first effort to restore order are already under way. Response usually is uncoordinated.
The chance for a continuation of the dispute is rather high. If nation-building could start
already during this phase, the phasing out into a stable era seems rather promising.
Nation-building is a comprehensive approach, which usually is intensified after the
decision to end a conflict (no matter in which way, be it victory, defeat, armistice, peace
accord). In a narrow interpretation it refers to the “restoration of law and order in the
absence of government authority, the reconstruction of infrastructure and security
forces, and the facilitation of the transfer of power from the interim authority to an
indigenous government.”17 In this view, nation-building is closely linked to peace
In a much broader view, nation-building could be seen as a strategic task, which
supports entities to reach the level of the western state model (i.e., the Westphalian
model). Conflict is not a necessary precondition for this approach.
In a broader view, nation-building is a strategic task, which might cover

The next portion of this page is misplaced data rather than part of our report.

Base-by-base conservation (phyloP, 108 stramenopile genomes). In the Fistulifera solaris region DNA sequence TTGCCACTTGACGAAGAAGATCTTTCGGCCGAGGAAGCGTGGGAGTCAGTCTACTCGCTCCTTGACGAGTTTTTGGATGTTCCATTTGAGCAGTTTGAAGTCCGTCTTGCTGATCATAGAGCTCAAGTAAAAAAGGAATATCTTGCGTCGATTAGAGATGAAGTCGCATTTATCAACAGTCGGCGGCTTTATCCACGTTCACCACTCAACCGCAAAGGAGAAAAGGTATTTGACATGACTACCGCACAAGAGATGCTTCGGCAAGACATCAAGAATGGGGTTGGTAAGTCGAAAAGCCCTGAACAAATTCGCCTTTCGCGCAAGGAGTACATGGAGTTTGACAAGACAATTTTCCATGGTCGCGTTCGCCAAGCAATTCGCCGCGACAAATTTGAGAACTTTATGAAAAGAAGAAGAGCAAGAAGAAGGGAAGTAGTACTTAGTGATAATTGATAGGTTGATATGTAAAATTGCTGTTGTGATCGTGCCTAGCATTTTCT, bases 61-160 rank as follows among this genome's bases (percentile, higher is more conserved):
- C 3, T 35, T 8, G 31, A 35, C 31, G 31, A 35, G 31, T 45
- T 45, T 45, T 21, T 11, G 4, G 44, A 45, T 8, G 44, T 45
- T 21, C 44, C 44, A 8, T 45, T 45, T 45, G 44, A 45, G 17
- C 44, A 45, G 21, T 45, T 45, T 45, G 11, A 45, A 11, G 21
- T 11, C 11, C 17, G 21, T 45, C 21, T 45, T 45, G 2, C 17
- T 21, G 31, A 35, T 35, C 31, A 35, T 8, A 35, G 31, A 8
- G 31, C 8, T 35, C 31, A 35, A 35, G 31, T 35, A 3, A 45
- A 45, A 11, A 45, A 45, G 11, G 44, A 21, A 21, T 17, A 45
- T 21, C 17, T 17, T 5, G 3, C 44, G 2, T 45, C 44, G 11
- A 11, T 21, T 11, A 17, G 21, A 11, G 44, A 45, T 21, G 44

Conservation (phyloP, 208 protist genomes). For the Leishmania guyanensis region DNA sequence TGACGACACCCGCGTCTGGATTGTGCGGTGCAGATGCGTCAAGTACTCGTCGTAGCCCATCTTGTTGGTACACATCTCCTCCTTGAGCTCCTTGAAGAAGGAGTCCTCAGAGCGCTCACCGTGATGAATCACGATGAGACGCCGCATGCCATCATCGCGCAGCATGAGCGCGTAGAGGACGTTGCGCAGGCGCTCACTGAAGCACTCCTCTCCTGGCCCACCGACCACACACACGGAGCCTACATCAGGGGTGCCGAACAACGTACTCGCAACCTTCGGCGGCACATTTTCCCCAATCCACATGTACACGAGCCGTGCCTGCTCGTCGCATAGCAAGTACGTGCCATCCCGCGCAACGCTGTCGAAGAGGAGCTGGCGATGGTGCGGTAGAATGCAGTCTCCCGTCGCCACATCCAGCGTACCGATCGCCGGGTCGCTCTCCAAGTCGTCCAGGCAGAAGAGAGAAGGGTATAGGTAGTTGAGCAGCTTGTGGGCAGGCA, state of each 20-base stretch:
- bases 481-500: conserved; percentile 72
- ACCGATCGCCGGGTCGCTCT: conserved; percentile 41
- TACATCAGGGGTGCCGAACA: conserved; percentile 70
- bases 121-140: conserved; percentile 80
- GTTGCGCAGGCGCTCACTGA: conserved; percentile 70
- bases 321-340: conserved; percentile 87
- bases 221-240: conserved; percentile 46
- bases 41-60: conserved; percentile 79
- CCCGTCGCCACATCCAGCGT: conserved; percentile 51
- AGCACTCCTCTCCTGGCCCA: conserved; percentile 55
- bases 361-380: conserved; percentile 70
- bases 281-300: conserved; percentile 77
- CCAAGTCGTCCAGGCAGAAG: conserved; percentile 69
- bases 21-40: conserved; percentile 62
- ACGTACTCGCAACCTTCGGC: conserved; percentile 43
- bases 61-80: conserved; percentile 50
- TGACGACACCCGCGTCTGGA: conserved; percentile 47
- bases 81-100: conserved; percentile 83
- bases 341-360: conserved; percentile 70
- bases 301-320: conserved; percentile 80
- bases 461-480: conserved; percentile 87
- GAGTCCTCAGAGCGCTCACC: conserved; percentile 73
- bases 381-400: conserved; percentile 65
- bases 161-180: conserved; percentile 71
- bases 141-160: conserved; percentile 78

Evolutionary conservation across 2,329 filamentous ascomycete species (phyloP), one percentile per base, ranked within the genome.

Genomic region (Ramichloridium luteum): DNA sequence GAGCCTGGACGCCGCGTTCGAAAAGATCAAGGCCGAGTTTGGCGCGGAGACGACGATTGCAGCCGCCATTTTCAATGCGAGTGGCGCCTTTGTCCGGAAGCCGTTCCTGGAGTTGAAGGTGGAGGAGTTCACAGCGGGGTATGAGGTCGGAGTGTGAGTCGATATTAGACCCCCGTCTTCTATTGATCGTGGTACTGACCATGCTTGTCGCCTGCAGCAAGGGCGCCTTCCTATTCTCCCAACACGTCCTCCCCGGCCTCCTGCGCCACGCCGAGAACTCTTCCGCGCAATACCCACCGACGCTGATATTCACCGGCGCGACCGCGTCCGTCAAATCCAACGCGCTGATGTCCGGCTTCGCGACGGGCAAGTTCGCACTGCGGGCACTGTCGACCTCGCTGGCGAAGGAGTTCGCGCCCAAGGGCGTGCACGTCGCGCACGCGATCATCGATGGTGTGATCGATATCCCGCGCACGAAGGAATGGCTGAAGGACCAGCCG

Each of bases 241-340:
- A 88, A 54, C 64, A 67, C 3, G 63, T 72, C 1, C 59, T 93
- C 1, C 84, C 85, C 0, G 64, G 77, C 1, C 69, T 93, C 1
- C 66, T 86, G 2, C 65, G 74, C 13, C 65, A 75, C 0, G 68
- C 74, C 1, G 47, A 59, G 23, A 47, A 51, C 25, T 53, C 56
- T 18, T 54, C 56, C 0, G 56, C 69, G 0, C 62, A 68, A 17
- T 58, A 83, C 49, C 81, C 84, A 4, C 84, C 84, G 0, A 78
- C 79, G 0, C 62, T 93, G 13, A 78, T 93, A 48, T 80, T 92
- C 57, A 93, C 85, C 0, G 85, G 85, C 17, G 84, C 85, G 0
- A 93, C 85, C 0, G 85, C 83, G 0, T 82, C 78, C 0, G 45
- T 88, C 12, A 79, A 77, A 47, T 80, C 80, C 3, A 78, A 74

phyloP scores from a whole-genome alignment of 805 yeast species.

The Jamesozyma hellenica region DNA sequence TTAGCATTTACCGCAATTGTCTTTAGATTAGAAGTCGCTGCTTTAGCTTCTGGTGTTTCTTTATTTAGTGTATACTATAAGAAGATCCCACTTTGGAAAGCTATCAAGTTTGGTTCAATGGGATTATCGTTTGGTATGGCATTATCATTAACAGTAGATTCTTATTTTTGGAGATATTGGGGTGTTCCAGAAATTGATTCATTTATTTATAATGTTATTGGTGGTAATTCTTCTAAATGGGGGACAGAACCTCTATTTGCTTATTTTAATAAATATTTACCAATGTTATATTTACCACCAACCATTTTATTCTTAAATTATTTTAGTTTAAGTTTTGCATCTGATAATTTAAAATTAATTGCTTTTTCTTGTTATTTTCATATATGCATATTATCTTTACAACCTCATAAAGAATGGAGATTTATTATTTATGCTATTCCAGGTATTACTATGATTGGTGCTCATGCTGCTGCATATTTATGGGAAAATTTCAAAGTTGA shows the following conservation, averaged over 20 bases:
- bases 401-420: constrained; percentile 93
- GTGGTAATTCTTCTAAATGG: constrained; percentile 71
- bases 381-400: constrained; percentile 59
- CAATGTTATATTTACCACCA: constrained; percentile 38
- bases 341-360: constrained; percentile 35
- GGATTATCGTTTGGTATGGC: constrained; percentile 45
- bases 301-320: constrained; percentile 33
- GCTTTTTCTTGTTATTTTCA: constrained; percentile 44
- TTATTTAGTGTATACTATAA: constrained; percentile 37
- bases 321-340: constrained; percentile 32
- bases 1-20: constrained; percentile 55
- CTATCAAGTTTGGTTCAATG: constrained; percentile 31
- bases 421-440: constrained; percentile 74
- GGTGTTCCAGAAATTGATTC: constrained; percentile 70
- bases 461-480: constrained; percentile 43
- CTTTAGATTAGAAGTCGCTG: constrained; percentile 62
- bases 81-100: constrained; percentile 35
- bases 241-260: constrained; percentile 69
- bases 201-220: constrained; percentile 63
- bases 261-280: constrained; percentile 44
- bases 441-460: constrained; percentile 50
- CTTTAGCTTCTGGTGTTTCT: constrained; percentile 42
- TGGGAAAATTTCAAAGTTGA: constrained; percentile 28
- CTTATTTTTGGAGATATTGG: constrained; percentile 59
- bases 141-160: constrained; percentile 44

– the support for modern forces within an entity,
– the creation of a certain educational level,
– the promotion of women,
– the improvement of the societal role of women,
– the support in creating modern infrastructure,
– the support for a democratic landscape of political parties,
– the support for free elections,
– the support of a freely elected government,
– a peaceful regime change from inside.
Key dimensions are
security policy (e. g. demilitarization and reintegration of combatants; reformation
of the armed forces; peaceful conflict resolution; redefinition of civil-military
relations; reconstruction of social services, regulations concerning war criminals and
crime against humanity, reconstruction of the law system and law enforcement;